Taylor did not limit his method to the worker--he organized the redesign of the entire factory by removing control over operations from foremen and placing this control in a centralized planning department to be staffed with engineers. The planning department prepared detailed instructions about the machines and methods to be used and how long the job should take. Using sets of instruction cards (route slips) and reports, the planning department was able to produce a overall picture of the flow of parts in the plant--this activity was the beginning of formalized routing and scheduling in the factory.

Althought Taylor designed Scientific Management to resolve problems in the workplace, the effects of Scientific Management spread from the factory to everyday life. We will discuss the results of "Taylorism" in four different sections that are listed below.

Effects of Scientific Management

The immediate result of scientific management, according to Drucker (1967b) was a drastic cut in the cost of manufactured goods (1/10 to 1/20 of the previous manufactured cost). This allowed goods to be purchased by more people. Also, scientific management allowed the raising of wages (even while the cost of the product was dropping). This movement also caused a shift in the factories from unskilled laborer, usually paid at a subsistence wage, to machine operator, who was more highly paid.

A full version of Taylorism spread only slowly through the factory. As late as 1914 Robert Hoxie (cited in Hirschhorn, 1984) wrote that "no single shop was found which could be said to represent fully and faithfully the Taylor system as presented in the treatise on shop management." Taylor had lasting influence through his development of traditional manufacturing practices. In machine shops, for example, owners began to devise routing slips, inventory tracking methods, and an entire range of techniques for organizing production. These new techniques were inspired by the work of Taylor and the principles of scientific management.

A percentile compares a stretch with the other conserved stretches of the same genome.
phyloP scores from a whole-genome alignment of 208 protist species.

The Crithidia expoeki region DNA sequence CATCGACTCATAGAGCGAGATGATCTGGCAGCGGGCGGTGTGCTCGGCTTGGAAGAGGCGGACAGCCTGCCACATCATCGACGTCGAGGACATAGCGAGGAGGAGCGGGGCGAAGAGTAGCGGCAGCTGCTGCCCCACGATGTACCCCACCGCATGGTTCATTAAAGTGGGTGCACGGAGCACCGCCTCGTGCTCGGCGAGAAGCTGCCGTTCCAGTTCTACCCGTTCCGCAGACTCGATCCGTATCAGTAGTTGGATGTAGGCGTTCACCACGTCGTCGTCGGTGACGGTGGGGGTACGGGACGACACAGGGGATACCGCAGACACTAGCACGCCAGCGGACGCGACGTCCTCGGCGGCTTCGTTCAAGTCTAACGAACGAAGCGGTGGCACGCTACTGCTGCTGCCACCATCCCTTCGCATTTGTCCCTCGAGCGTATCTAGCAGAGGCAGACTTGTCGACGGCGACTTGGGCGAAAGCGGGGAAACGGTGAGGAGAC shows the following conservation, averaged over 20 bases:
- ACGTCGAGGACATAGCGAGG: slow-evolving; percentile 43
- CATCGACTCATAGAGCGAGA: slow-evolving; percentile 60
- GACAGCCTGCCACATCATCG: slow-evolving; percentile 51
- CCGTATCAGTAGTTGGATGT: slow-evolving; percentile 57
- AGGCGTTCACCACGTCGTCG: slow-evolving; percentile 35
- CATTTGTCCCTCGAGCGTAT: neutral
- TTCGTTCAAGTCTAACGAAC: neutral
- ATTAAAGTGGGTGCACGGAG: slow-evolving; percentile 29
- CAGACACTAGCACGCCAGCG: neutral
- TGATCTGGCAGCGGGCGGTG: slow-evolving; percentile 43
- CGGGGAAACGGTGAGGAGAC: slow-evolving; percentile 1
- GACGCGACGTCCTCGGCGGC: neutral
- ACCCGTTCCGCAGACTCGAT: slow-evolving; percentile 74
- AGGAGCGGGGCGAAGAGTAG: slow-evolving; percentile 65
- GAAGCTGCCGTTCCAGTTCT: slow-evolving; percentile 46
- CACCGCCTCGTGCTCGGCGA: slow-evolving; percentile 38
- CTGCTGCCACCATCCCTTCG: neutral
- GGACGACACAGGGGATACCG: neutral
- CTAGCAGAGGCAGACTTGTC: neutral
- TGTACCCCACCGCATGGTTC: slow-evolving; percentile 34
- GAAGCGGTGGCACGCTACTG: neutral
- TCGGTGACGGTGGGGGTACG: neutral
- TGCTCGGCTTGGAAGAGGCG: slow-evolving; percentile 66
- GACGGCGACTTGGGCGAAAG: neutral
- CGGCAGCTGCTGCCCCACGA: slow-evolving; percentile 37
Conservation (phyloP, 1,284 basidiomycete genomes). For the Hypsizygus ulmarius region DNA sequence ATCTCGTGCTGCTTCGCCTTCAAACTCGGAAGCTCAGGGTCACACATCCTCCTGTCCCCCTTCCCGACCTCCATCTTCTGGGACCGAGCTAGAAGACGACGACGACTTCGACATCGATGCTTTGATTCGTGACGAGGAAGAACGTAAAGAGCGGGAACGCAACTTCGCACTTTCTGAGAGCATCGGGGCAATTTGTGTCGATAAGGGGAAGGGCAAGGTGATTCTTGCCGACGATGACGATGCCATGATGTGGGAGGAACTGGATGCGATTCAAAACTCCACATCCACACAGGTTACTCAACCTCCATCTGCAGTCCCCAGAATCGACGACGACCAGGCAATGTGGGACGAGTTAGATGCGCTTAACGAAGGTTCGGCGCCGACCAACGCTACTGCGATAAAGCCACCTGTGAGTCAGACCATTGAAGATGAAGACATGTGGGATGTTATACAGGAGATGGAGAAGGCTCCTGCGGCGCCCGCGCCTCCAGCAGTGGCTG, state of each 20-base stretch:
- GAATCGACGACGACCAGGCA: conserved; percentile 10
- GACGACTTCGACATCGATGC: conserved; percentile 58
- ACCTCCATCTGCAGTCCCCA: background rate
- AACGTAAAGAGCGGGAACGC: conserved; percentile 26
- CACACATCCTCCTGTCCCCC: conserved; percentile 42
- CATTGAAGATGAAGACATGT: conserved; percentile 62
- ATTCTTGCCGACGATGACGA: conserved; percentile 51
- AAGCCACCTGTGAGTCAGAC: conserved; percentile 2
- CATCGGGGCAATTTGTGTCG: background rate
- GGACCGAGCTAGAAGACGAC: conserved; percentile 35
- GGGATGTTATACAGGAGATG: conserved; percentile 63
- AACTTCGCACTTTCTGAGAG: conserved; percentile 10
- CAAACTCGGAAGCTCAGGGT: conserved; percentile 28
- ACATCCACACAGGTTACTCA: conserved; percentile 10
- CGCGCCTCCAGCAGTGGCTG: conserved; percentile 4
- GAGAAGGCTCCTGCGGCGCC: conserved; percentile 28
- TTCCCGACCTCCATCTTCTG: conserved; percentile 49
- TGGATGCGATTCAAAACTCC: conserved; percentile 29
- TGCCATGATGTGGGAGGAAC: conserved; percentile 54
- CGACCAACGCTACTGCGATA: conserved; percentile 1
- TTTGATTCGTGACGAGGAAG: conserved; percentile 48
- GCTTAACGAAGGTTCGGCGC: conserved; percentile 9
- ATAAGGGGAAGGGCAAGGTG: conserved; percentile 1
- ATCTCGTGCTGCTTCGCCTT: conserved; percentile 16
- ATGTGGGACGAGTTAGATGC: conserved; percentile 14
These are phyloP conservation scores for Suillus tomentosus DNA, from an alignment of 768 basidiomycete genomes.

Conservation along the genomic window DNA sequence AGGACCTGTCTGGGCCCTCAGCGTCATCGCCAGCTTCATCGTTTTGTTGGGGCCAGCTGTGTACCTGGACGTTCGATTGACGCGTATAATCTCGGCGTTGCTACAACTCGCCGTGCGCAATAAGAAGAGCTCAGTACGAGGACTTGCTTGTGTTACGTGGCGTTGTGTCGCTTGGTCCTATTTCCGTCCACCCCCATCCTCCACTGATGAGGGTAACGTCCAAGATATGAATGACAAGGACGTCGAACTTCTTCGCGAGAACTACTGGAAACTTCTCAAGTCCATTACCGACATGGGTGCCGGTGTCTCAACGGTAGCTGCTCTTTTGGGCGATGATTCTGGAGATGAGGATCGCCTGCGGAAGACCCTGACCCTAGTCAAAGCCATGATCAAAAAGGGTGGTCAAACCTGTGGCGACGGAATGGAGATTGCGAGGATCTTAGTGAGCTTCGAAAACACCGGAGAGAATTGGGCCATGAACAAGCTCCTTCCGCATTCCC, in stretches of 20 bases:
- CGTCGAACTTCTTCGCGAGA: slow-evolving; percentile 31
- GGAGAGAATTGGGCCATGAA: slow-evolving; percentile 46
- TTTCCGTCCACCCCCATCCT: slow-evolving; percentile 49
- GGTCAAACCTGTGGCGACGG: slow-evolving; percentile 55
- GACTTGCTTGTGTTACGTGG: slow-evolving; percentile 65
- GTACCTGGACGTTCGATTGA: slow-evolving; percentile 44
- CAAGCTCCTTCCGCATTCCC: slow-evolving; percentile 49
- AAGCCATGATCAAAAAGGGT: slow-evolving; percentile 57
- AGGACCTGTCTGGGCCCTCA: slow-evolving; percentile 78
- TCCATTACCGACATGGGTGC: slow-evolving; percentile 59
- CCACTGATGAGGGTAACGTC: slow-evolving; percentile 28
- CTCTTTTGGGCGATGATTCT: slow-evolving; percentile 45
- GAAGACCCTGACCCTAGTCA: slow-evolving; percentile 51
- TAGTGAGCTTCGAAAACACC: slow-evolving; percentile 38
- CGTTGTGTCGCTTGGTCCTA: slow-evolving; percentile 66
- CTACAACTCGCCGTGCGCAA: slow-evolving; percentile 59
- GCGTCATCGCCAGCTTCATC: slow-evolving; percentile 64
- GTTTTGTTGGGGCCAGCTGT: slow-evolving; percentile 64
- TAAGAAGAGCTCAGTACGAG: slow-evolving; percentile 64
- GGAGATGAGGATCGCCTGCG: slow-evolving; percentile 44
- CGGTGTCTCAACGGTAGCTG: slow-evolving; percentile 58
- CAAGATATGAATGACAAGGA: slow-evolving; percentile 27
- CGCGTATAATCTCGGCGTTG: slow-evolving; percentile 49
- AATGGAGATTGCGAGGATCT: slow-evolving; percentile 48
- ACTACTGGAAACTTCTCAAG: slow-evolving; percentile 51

Taylorís role in the history of industrial management is complex and still debated today. In industrial circles, he represented the transition from 19th century to 20th century manufacturing techniques. He was one of the first industrial managers who perceived "the interrelated character of the new manufacturing systems and the need for a disciplined, comprehension change if the manufacturer and the industrial sector were to attain the optimum results" (Nelson, 1980, p. 199). Few plants introduced his complete system but thousands of plants introduced elements of scientific management: time study methods; new machine tool practices; methods for managing tools, materials, machines, supervisors, and workers; and formal planning departments.

Scientific management became more widespread after World War I as professional managers moved into high management positions. The formation of bureaucratic organizations with middle management positions changed the role of the shop foreman and reduced his power. By the 1920s, big business executives were promoting the new factory management system and, by the late 1920s, the nationís most prominent labor leaders had become exponents of this "humanized" scientific management. Perhaps the most important legacy of Taylor and scientific management is the discipline that grew out of this field: industrial engineering. Industrial engineers today are still taught the methods of scientific management including time and motion studies, job-tasks analysis, wage-incentive determination, and detailed production planning. With respect to the field of operation research and management,